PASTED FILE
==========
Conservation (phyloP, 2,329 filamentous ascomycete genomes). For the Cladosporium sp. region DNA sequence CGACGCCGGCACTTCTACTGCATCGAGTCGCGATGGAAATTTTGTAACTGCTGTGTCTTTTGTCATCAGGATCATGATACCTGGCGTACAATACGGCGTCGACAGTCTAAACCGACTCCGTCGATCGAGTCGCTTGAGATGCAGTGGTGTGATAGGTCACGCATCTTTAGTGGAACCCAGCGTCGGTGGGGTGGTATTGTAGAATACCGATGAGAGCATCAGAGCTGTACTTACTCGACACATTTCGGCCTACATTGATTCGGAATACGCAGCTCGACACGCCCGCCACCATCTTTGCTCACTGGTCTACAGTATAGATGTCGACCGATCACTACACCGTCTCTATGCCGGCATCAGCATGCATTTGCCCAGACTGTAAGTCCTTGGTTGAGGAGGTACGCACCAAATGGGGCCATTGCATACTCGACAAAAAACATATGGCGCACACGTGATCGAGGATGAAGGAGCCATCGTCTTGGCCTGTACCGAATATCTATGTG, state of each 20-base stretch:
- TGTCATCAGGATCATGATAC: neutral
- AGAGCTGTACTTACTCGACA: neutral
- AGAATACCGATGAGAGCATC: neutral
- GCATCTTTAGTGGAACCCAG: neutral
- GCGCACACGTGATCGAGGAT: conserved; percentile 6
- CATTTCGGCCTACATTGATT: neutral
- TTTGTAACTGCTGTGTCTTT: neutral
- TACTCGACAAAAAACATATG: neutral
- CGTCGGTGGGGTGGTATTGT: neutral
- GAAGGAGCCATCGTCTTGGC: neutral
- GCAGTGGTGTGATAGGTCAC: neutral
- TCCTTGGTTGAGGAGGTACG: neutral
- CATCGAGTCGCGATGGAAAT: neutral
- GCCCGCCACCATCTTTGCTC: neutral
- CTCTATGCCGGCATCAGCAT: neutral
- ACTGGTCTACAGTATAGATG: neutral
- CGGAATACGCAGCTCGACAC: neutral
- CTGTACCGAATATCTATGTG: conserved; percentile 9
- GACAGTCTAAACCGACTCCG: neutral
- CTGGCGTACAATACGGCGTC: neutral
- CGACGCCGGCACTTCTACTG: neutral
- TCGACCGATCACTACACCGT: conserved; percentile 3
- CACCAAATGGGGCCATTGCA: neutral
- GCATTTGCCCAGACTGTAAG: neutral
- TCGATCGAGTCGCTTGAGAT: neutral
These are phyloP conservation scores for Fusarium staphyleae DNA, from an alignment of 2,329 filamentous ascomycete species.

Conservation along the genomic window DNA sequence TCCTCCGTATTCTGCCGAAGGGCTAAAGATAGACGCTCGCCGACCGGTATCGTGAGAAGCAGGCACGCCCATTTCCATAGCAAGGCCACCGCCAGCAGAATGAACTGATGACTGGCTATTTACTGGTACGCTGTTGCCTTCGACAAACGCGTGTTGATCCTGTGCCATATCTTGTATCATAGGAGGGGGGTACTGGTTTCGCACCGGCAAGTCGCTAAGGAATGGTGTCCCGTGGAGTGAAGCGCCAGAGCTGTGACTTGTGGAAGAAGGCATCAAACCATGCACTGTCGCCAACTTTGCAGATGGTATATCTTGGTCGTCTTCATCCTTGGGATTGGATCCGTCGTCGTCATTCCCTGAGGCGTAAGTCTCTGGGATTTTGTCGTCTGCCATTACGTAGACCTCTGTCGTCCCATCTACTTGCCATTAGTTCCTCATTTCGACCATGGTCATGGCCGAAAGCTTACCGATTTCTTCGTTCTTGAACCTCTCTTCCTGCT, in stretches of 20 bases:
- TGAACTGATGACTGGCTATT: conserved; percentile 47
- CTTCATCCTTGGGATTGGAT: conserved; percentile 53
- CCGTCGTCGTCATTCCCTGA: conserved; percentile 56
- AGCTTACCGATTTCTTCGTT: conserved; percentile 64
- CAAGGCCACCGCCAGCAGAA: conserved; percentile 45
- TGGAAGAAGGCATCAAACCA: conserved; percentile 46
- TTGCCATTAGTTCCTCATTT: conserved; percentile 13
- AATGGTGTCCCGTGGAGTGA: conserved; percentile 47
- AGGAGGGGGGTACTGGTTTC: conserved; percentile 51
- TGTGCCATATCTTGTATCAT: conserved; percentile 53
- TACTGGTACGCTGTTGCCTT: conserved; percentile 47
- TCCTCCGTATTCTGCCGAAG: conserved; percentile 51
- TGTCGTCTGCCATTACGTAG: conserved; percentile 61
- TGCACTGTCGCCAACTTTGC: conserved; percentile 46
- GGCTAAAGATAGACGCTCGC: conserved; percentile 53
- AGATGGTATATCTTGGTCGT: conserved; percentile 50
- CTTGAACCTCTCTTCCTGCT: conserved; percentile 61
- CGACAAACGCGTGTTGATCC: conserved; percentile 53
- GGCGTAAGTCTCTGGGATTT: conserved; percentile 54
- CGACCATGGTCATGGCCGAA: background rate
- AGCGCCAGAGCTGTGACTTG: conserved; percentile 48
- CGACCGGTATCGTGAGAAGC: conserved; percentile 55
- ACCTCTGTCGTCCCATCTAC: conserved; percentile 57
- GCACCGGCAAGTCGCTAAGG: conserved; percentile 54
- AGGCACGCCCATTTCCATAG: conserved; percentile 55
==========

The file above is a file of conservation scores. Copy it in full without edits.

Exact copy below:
Conservation (phyloP, 2,329 filamentous ascomycete genomes). For the Cladosporium sp. region DNA sequence CGACGCCGGCACTTCTACTGCATCGAGTCGCGATGGAAATTTTGTAACTGCTGTGTCTTTTGTCATCAGGATCATGATACCTGGCGTACAATACGGCGTCGACAGTCTAAACCGACTCCGTCGATCGAGTCGCTTGAGATGCAGTGGTGTGATAGGTCACGCATCTTTAGTGGAACCCAGCGTCGGTGGGGTGGTATTGTAGAATACCGATGAGAGCATCAGAGCTGTACTTACTCGACACATTTCGGCCTACATTGATTCGGAATACGCAGCTCGACACGCCCGCCACCATCTTTGCTCACTGGTCTACAGTATAGATGTCGACCGATCACTACACCGTCTCTATGCCGGCATCAGCATGCATTTGCCCAGACTGTAAGTCCTTGGTTGAGGAGGTACGCACCAAATGGGGCCATTGCATACTCGACAAAAAACATATGGCGCACACGTGATCGAGGATGAAGGAGCCATCGTCTTGGCCTGTACCGAATATCTATGTG, state of each 20-base stretch:
- TGTCATCAGGATCATGATAC: neutral
- AGAGCTGTACTTACTCGACA: neutral
- AGAATACCGATGAGAGCATC: neutral
- GCATCTTTAGTGGAACCCAG: neutral
- GCGCACACGTGATCGAGGAT: conserved; percentile 6
- CATTTCGGCCTACATTGATT: neutral
- TTTGTAACTGCTGTGTCTTT: neutral
- TACTCGACAAAAAACATATG: neutral
- CGTCGGTGGGGTGGTATTGT: neutral
- GAAGGAGCCATCGTCTTGGC: neutral
- GCAGTGGTGTGATAGGTCAC: neutral
- TCCTTGGTTGAGGAGGTACG: neutral
- CATCGAGTCGCGATGGAAAT: neutral
- GCCCGCCACCATCTTTGCTC: neutral
- CTCTATGCCGGCATCAGCAT: neutral
- ACTGGTCTACAGTATAGATG: neutral
- CGGAATACGCAGCTCGACAC: neutral
- CTGTACCGAATATCTATGTG: conserved; percentile 9
- GACAGTCTAAACCGACTCCG: neutral
- CTGGCGTACAATACGGCGTC: neutral
- CGACGCCGGCACTTCTACTG: neutral
- TCGACCGATCACTACACCGT: conserved; percentile 3
- CACCAAATGGGGCCATTGCA: neutral
- GCATTTGCCCAGACTGTAAG: neutral
- TCGATCGAGTCGCTTGAGAT: neutral
These are phyloP conservation scores for Fusarium staphyleae DNA, from an alignment of 2,329 filamentous ascomycete species.

Conservation along the genomic window DNA sequence TCCTCCGTATTCTGCCGAAGGGCTAAAGATAGACGCTCGCCGACCGGTATCGTGAGAAGCAGGCACGCCCATTTCCATAGCAAGGCCACCGCCAGCAGAATGAACTGATGACTGGCTATTTACTGGTACGCTGTTGCCTTCGACAAACGCGTGTTGATCCTGTGCCATATCTTGTATCATAGGAGGGGGGTACTGGTTTCGCACCGGCAAGTCGCTAAGGAATGGTGTCCCGTGGAGTGAAGCGCCAGAGCTGTGACTTGTGGAAGAAGGCATCAAACCATGCACTGTCGCCAACTTTGCAGATGGTATATCTTGGTCGTCTTCATCCTTGGGATTGGATCCGTCGTCGTCATTCCCTGAGGCGTAAGTCTCTGGGATTTTGTCGTCTGCCATTACGTAGACCTCTGTCGTCCCATCTACTTGCCATTAGTTCCTCATTTCGACCATGGTCATGGCCGAAAGCTTACCGATTTCTTCGTTCTTGAACCTCTCTTCCTGCT, in stretches of 20 bases:
- TGAACTGATGACTGGCTATT: conserved; percentile 47
- CTTCATCCTTGGGATTGGAT: conserved; percentile 53
- CCGTCGTCGTCATTCCCTGA: conserved; percentile 56
- AGCTTACCGATTTCTTCGTT: conserved; percentile 64
- CAAGGCCACCGCCAGCAGAA: conserved; percentile 45
- TGGAAGAAGGCATCAAACCA: conserved; percentile 46
- TTGCCATTAGTTCCTCATTT: conserved; percentile 13
- AATGGTGTCCCGTGGAGTGA: conserved; percentile 47
- AGGAGGGGGGTACTGGTTTC: conserved; percentile 51
- TGTGCCATATCTTGTATCAT: conserved; percentile 53
- TACTGGTACGCTGTTGCCTT: conserved; percentile 47
- TCCTCCGTATTCTGCCGAAG: conserved; percentile 51
- TGTCGTCTGCCATTACGTAG: conserved; percentile 61
- TGCACTGTCGCCAACTTTGC: conserved; percentile 46
- GGCTAAAGATAGACGCTCGC: conserved; percentile 53
- AGATGGTATATCTTGGTCGT: conserved; percentile 50
- CTTGAACCTCTCTTCCTGCT: conserved; percentile 61
- CGACAAACGCGTGTTGATCC: conserved; percentile 53
- GGCGTAAGTCTCTGGGATTT: conserved; percentile 54
- CGACCATGGTCATGGCCGAA: background rate
- AGCGCCAGAGCTGTGACTTG: conserved; percentile 48
- CGACCGGTATCGTGAGAAGC: conserved; percentile 55
- ACCTCTGTCGTCCCATCTAC: conserved; percentile 57
- GCACCGGCAAGTCGCTAAGG: conserved; percentile 54
- AGGCACGCCCATTTCCATAG: conserved; percentile 55